Female Monks Challenge Buddhism’s Misogynistic Tendencies

Long relegated to being the handmaidens of the more revered male monks, devout Thai women are now establishing their own religious order

Dhammananda. Picture by Gakuro via Wikimedia commons

Many in the Thai state, clergy, and mainstream population are in a tizzy over one woman named Dhammananda. As a Bhikkuni, a Theravada Buddhist nun, she’s raised hackles for much of the past decade by attempting to reestablish the Bhikkuni lineage in Thailand. Although these nuns exist elsewhere in the world, Thai Buddhists have denied women’s ability to take the same monastic vows as men for ages. This spiritual embargo is just one egregious example of the ways in which Buddhism, theoretically an egalitarian faith, gets bogged down in a mire of misogyny and cultural mores from region to region, failing to live up to its noblest values. But Dhammananda, who was ordained in Sri Lanka by more woman-positive Theravada monks in 2003, now operates an all-nun temple a couple of hours outside of Bangkok and helps to ordain other women. She is, in Thailand, the avatar of an emergent Buddhist feminism, using the logic and tools of her faith to push for equal spiritual rights and access for women in her nation and beyond.

While Buddhist history is full of Bhikkunis and other prominent women, and Buddhist theology can even be used to break down gender as a construct, it’s worth acknowledging that there’s plenty in the faith’s scriptures that can be weaponized in the name of patriarchal control. Stories abound of the Buddha urging women to be doting wives and Buddhist nuns exist separate from and under very different rules than monks. Apologists explain away these disturbing blips as pragmatic artifacts of the Buddha’s era—a radical religious ideology making accommodations for its own existence within a rigid social structure. Some just see these old stories as irrelevant. They say Buddhism is a means by which women and other marginalized peoples can potentially construct a new identity or gain a new status defined by faith and spiritual merit rather than gender or birth. But regardless of the theoretical potential of abstract Buddhism, the fact remains that it’s pretty easy to use the faith as a tool in the perpetuation of a misogynistic society.

Bhikkuni in Korea, Chikchi Monastery. Photo by nyana_ponika via Flickr.

Thai society is a particularly egregious example of hijacking religion in the name of a pro-male status quo. Becoming a Bhikku (a male monk) brings great social status and material rewards for men, but in Thai Buddhism, women are limited to the role of Mae Chi—essentially the spiritually, socially, and materially inferior handmaidens of monks. The Thai Buddhist clergy have gone so far as to suggest that Bhikkunis never truly existed, that women cannot attain equal spiritual status as men, and that, as good Buddhists, women in abusive relationships should accept their fate as karma. And variations on this unfortunate dynamic play out all over the world, as in Western Buddhist circles where a trickle of sex scandals continually reminds people of the potential abuse and coercion male spiritual leaders of any faith can wield over devotees.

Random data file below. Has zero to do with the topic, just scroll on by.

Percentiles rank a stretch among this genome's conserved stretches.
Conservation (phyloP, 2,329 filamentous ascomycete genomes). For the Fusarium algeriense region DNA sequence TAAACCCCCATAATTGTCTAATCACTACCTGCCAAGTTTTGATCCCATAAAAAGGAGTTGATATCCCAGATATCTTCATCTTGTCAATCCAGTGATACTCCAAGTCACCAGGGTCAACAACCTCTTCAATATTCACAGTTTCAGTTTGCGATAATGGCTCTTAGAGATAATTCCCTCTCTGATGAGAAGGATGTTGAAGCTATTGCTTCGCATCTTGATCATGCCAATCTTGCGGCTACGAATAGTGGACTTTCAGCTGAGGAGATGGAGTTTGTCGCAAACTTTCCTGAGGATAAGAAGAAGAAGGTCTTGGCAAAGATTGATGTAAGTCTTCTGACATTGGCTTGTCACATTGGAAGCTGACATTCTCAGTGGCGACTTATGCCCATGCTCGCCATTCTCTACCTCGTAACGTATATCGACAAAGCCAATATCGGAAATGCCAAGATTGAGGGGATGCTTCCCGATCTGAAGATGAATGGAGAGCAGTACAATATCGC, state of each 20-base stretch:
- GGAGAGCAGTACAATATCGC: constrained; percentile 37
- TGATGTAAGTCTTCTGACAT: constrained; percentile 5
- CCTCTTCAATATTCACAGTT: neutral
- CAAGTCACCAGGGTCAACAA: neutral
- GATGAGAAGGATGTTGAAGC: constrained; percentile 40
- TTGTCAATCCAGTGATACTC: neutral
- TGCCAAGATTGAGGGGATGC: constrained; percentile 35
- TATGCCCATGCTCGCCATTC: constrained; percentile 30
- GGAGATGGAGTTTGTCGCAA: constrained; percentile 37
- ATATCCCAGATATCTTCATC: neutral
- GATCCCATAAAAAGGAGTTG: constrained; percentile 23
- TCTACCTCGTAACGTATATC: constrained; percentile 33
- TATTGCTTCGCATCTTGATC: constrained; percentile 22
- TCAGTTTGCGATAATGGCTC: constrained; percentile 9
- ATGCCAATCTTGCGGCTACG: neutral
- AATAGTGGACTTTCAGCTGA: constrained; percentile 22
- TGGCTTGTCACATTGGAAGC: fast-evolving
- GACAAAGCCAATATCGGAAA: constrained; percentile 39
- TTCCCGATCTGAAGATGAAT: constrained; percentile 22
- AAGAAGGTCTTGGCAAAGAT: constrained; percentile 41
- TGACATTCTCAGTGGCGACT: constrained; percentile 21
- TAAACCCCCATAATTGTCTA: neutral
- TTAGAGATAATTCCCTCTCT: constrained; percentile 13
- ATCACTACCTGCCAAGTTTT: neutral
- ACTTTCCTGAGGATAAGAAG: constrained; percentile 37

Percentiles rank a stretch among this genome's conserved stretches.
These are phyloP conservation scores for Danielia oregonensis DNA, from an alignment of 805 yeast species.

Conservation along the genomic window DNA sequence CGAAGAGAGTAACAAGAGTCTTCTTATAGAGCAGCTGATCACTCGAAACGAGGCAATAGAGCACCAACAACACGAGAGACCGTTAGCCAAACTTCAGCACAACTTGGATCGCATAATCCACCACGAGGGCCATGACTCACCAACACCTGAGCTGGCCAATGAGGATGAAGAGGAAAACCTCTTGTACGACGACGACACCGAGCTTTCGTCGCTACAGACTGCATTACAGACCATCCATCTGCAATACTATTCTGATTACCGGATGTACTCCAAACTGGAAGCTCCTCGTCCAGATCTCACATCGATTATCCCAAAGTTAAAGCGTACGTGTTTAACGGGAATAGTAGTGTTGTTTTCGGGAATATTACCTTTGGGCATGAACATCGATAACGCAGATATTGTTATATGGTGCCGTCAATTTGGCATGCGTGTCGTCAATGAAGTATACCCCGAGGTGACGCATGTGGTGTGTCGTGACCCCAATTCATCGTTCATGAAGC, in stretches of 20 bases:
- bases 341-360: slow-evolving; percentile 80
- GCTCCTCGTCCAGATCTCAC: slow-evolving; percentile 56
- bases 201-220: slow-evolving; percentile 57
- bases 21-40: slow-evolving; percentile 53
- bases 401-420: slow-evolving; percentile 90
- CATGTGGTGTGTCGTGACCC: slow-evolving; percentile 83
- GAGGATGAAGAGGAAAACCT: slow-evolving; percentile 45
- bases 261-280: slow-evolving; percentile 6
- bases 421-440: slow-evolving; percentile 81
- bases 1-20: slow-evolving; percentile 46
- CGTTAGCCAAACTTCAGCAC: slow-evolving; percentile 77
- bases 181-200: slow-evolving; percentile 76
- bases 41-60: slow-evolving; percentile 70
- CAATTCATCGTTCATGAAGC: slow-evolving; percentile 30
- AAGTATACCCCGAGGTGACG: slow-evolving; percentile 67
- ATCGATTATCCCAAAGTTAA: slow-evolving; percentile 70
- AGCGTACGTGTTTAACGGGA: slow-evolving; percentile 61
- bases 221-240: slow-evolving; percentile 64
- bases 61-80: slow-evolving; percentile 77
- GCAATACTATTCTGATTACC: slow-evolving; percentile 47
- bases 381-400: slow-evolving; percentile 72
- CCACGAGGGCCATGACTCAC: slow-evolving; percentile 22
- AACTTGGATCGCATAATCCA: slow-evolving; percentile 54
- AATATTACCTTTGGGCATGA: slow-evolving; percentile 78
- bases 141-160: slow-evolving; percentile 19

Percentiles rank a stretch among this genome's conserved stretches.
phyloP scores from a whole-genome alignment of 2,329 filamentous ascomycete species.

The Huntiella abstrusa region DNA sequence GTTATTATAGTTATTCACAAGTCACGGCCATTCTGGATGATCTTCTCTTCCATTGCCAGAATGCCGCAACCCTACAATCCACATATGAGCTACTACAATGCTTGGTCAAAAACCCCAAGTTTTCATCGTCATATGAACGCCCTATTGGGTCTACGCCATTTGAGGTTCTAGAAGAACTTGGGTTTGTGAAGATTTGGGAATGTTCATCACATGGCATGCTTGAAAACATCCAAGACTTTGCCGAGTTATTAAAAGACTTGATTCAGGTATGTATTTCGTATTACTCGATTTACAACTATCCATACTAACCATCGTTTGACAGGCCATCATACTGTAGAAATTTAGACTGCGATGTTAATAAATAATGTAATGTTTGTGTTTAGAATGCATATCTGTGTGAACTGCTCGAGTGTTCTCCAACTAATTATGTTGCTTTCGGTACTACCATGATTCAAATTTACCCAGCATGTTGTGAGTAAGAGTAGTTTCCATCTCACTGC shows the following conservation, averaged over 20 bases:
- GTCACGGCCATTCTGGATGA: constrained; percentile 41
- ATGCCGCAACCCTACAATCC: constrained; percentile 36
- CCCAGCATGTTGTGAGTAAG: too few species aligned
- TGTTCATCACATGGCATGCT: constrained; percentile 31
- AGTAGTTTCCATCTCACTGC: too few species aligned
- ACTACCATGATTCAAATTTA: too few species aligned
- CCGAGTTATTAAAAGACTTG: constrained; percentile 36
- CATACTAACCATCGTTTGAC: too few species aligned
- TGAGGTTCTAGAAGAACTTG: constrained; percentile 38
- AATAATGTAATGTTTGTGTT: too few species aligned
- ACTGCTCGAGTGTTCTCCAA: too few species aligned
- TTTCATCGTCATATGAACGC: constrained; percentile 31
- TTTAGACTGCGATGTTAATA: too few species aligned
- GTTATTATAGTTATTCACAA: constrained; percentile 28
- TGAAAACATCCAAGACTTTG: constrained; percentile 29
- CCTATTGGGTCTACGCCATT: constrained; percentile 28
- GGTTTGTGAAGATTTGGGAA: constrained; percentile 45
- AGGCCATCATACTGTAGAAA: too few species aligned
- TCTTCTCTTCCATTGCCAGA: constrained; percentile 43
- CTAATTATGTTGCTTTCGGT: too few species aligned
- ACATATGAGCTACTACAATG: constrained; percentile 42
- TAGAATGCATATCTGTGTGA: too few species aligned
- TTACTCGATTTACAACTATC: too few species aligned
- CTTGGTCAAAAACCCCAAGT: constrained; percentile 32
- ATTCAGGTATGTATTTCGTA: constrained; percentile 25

But rather than turn away from Buddhism, many women have embraced the egalitarian ideals of the faith as tools to undermine patriarchic societies. Thai Bhikkunis write beautifully about taking their vows because they saw faith as a source of progress rather than traditionalism. This kind of Buddhist feminism has taken root far beyond Thailand as well, especially in places like America and Europe where many of the early disciples of Buddhist teachers and leaders were women. Unsettled by misogynistic undertones and passages in Buddhist history, society, and literature, these young Buddhist communities have sought to gender-neutralize liturgies, recover female Buddhist history and icons from the mists of time, and set up collaborative organizations, helping other women across the world gain religious access and education traditionally denied to them.

Bhikkunis like Dhammananda and their allies have inspired a flowering of female leadership and engagement in Buddhism the world over. These Buddhist feminists, whether by bucking norms or by engaging in meaningful theological dialogue with their male peers, are opening up ever more space for women to participate in and enjoy the social and spiritual fruits of Buddhism. Hopefully, if they continue on their current track, they may be able to finally align Buddhism’s rough reality with its idealistic egalitarian promise.

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